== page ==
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Mom Suing Program for Shaving Daughter’s Head Without Permission

Photograph by Facebook

Mom Denise Robinson is suing a residential program called the Little Heroes Group Home in Dracut, Massachusetts, after claiming that a clinician there shaved her daughter’s hair entirely off.

Tru, age 7, whose hair was previously long and curly, lives part-time at Little Heroes. Her mother said her daughter's hair was shaved without her permission.

“For them to do this, it’s very upsetting, not just to me but to her,” Robinson told reporters.

Little Heroes Group Home is operated by the Justice Resource Institute: a nonprofit organization that provides outpatient specialty mental health services to disadvantaged communities. This co-ed intensive group was designed "to provide a home-like environment where children (ages 5 to 11) can develop skills to manage complex trauma or mental health symptoms in order to successfully transition to a permanent placement in the community."

Robinson, whose daughter suffers from severe emotional challenges, was immediately drawn to the program, but nowhere on the organization's website was there any mention of unauthorized salon visits. Imagine Robinson's surprise when she saw her daughter with a buzz cut. That’s when the furious mother reached out to followers on Facebook (in a post that has since been deleted), asking for help.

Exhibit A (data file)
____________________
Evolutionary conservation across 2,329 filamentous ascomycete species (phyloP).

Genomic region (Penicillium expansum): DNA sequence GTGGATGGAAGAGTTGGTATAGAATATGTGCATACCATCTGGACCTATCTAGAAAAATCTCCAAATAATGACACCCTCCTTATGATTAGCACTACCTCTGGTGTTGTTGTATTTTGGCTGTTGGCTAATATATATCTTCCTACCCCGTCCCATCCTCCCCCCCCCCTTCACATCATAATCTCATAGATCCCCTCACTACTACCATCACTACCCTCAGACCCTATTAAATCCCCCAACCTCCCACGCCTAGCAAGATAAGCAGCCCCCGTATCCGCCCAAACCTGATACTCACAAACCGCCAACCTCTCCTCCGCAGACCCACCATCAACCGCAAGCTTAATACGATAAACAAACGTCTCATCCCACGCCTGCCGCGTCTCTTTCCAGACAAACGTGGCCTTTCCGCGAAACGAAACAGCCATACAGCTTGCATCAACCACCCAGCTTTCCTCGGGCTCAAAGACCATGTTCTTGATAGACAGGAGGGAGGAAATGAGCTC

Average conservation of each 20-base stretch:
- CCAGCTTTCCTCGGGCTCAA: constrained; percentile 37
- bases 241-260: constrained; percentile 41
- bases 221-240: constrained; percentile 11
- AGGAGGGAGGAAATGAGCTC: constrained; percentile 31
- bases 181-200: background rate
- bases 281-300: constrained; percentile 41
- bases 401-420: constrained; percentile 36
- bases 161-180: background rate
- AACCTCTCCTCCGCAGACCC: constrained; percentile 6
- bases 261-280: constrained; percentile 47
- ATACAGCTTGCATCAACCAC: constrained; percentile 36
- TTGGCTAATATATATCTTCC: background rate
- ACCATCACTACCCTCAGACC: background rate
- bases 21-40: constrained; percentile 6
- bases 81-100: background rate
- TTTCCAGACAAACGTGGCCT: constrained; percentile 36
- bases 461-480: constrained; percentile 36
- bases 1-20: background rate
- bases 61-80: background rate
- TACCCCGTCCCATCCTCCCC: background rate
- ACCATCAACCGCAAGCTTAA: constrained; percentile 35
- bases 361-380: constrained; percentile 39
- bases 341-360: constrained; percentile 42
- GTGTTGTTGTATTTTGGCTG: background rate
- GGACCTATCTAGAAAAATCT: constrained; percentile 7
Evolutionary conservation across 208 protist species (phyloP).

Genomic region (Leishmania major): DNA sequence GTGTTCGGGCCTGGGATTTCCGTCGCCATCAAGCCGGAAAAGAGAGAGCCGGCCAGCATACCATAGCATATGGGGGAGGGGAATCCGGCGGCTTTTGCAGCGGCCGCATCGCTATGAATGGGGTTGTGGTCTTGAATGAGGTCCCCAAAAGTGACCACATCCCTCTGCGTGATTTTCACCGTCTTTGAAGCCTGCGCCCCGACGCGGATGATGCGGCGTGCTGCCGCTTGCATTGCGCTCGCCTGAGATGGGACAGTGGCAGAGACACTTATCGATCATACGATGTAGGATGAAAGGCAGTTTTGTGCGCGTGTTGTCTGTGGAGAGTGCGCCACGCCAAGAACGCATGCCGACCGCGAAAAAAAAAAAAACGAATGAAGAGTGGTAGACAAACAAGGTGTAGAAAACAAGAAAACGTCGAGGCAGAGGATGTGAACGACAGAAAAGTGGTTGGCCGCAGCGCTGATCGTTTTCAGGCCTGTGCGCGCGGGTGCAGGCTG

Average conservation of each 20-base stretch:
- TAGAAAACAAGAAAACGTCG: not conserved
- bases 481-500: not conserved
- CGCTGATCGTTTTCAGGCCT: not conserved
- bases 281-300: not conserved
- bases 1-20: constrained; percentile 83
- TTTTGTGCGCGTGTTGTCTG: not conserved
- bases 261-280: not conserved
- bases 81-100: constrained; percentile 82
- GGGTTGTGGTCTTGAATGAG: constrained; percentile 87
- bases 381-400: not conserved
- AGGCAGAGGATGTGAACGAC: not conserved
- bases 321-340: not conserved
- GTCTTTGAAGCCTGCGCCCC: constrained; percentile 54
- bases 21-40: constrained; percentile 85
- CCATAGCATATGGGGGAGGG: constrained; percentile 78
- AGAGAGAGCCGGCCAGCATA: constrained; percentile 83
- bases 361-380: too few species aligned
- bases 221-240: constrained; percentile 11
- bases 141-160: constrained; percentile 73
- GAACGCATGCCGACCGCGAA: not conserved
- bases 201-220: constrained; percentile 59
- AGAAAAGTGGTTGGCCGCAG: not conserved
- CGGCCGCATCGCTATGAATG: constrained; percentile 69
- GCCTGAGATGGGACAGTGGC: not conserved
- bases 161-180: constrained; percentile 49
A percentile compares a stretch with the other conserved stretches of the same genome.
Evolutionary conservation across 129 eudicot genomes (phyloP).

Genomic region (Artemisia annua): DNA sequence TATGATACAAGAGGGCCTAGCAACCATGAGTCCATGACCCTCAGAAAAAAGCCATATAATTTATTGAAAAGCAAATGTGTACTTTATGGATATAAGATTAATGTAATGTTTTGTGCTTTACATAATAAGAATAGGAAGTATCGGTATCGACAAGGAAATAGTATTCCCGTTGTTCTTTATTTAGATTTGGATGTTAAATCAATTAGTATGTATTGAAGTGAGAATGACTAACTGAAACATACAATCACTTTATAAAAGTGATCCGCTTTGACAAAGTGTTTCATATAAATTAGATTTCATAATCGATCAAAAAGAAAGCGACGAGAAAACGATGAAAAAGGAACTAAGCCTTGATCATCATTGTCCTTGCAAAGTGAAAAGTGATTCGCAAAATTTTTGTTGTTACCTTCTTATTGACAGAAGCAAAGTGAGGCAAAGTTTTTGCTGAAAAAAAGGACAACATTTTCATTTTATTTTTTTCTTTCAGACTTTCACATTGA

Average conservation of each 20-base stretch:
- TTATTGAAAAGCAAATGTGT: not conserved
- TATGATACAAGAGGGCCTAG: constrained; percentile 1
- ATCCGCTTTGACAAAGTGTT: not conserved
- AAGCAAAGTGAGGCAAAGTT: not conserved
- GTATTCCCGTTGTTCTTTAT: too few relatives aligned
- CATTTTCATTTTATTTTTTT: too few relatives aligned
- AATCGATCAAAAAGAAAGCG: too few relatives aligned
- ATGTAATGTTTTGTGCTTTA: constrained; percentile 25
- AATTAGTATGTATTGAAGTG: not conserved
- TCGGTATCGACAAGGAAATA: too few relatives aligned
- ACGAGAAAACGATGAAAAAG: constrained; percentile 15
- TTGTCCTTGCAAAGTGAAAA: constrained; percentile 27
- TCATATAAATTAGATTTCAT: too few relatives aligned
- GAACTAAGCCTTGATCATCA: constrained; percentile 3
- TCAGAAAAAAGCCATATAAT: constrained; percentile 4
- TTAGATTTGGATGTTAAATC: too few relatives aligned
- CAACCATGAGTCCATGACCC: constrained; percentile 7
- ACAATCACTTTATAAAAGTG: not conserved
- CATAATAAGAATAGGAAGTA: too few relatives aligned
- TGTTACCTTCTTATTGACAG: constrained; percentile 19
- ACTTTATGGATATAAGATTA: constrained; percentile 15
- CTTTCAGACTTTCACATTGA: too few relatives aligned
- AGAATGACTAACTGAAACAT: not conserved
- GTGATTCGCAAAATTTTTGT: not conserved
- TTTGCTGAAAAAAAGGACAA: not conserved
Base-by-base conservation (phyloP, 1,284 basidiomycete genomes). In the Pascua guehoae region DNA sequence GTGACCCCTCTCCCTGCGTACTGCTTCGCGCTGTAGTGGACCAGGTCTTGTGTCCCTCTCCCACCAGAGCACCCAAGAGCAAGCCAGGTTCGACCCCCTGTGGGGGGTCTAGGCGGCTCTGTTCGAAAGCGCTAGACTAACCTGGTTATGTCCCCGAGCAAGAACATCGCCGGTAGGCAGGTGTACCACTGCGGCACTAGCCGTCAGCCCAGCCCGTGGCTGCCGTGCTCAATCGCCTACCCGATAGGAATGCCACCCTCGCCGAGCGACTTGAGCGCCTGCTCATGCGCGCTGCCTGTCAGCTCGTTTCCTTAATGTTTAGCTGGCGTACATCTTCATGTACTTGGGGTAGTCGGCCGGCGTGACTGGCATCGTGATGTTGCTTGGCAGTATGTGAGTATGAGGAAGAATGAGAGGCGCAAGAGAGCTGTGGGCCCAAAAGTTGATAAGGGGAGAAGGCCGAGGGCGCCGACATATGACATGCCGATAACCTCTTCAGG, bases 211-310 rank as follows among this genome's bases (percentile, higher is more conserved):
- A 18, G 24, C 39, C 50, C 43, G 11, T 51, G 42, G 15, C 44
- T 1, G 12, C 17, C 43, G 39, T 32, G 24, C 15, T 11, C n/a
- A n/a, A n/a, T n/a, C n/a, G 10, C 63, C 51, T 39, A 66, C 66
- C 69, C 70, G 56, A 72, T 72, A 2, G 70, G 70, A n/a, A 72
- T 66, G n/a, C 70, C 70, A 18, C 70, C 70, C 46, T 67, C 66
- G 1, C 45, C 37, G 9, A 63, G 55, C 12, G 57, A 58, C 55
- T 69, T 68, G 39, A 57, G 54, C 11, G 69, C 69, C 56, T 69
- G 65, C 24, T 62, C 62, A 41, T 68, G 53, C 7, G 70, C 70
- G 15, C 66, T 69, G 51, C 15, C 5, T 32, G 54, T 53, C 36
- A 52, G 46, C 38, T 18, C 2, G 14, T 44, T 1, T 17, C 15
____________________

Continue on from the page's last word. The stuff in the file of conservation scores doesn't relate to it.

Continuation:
"Tru was assaulted yesterday at school!" she wrote. "And anyone who knows me knows I never claim racism! But why was my daughter's head shaved?"

Robinson went on to explain that her child is of mixed race and other children of different races did not have their heads shaved. Still, the questions remain: Who gave permission to shave the young girl’s head, and what was their reason for doing so?

According to Little Heroes Home officials, their decision was based on poor hygiene. But Robinson disagrees.

"There was no [hygienic] reason for them to shave my child’s head," she told NECN. Robinson also said that her daughter had no head lice, bed bugs or what she referred to as "rasta locks."

Robinson's attorney, Richard Kendell, said that a volunteer from the program "informed this 7-year-old biracial child that by shaving her head, her hair would grow back straight."

The Little Heroes Home later issued the following statement: "The program employs a diverse staff that is attentive to the needs of all children. Decisions regarding grooming are based on a variety of factors, including hygiene. We cannot provide any information about any individual served by the program under federal and state law."

They added that a review of the circumstances was under way to "determine what occurred and, if necessary, appropriate action will be taken."

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